My Favorite Movies #91 – The Fugitive

Fugitive - PosterThe Fugitive

1993

Directed by Andrew Davis

Netflix says… Wrongly convicted of murdering his wife, Dr. Richard Kimble escapes from custody after a train accident. But as he tries to find the real killer — a mysterious one-armed man — gung-ho U.S. Marshal Samuel Gerard is hot on his trail.

  • Knowing how long it actually takes for high profile murder trials to go from start to finish, it sure looks like they wrap up about two years worth of events in the first 15 minutes.
  • When Dr. Richard Kimble (Harrison Ford) says he didn’t kill his wife, I believe him. Harrison Ford just has one of those believable faces.
  • Right away, I don’t like these Chicago detectives. They have it in for Kimble from the moment they hit the scene.
  • I mean, in a way I get it. When a married person is killed, the spouse is automatically the first suspect. But they don’t even entertain the possibility that someone else could have done this.
  • And I guess it doesn’t help that Richard goes into an hysterical panic when he realizes that the detectives are suggesting that he killed his wife.
  • And I’m gonna go ahead and assume that Richard’s attorney is pathetic. We really don’t see him argue anything.
  • But the trial really isn’t what this movie’s about. It’s called The Fugitive.
  • Kimble’s found guilty. He’s given the death penalty. He’s being transported to the state penitentiary. And then there’s the train wreck.
  • Pretty epic, too.
  • Okay… yeah… running kinda makes you look guilty, too.
  • Enter the U.S. Marshals. They’re led by one Sam Gerard (Tommy Lee Jones), who has, probably, the greatest sarcastic attitude ever.
  • Richard and Sam have their first (and only, until the end of the film) face-to-face encounter pretty early on in the chase.
  • I love Sam’s response to Richard’s insistence that he didn’t kill his wife. “I don’t care!”
  • Gerard makes it clear that his job is not to determine one’s guilt or innocence. That’s already been done by a court of law.
  • At this point, whether Richard killed her or not, he has been found guilty by a jury of his peers. He was railroaded, but he was found guilty.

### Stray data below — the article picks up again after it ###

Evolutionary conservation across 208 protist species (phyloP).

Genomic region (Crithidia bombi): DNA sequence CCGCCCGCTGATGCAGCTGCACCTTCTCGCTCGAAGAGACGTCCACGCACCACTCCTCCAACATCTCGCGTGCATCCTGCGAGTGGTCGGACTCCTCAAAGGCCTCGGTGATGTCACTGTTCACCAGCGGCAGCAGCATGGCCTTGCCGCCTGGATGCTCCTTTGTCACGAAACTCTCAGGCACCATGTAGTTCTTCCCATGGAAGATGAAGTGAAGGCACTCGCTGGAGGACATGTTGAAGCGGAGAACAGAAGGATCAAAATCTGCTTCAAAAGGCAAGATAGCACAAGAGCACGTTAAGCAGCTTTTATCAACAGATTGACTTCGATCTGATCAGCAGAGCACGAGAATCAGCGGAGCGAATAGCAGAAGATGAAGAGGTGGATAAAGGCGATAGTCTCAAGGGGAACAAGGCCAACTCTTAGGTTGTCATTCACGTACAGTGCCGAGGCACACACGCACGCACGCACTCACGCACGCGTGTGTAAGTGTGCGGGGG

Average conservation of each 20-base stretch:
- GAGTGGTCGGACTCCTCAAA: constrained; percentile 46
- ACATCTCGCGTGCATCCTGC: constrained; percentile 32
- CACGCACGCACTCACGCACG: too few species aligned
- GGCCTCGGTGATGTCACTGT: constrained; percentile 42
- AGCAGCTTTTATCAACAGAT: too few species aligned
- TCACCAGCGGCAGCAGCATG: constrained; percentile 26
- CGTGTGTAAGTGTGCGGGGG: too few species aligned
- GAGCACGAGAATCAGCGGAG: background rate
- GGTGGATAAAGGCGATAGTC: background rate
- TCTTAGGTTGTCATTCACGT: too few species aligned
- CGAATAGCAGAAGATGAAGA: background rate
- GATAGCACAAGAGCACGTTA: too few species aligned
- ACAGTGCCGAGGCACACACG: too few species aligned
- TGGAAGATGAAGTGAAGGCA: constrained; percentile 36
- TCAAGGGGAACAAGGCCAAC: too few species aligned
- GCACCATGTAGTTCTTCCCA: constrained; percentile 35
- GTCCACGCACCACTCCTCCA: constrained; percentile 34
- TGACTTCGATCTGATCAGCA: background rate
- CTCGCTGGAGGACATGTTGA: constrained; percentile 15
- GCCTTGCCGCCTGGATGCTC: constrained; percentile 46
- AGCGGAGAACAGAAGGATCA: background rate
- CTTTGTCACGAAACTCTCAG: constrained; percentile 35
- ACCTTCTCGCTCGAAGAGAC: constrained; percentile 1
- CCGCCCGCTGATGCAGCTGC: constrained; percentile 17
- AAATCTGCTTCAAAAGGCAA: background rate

• Sam’s job is simply to find the man who has been found guilty and bring him back to make sure his sentence is carried out.
  • I said a lot of time passes in the first 15 minutes of the movie, but I feel like a lot of time has to pass throughout the rest of the film, too.
  • It’s got to take Richard a long time to safely make his way back to Chicago and discover everything he needs to know about the people who orchestrated his wife’s murder.
  • Eventually, in trying to find Kimble, Gerard begins his own investigation, basically following the doctor’s footsteps. And he begins to come around on Kimble’s innocence.
  • I won’t give away the ending… in case you haven’t seen this movie in the last 25 years. In which case, get your hands on a copy and watch it. Now. You’ll be doing yourself a favor.
  • This is probably my favorite Harrison Ford role that doesn’t involve an archaeologist or a space scoundrel.
  • And this is definitely my favorite Tommy Lee Jones role. A role he played so well, they built a spin-off movie around him and his team of Marshals.

This is a story that’s been made and remade a few times, now. I never saw any of the original TV series from the 1960s. But I did catch some of the remake in 2000 with Tim Daly as Richard Kimble. It didn’t feature the train wreck… but it kind of was a train wreck.

In this era of remakes and reboots, I’d actually be interested in seeing this one remade as a movie. Not because I think the world is clamoring for another version of The Fugitive, but because it would be interesting to see how different the U.S. Marshals’ search for Kimble would be in a world with internet, smart phones, and social media.

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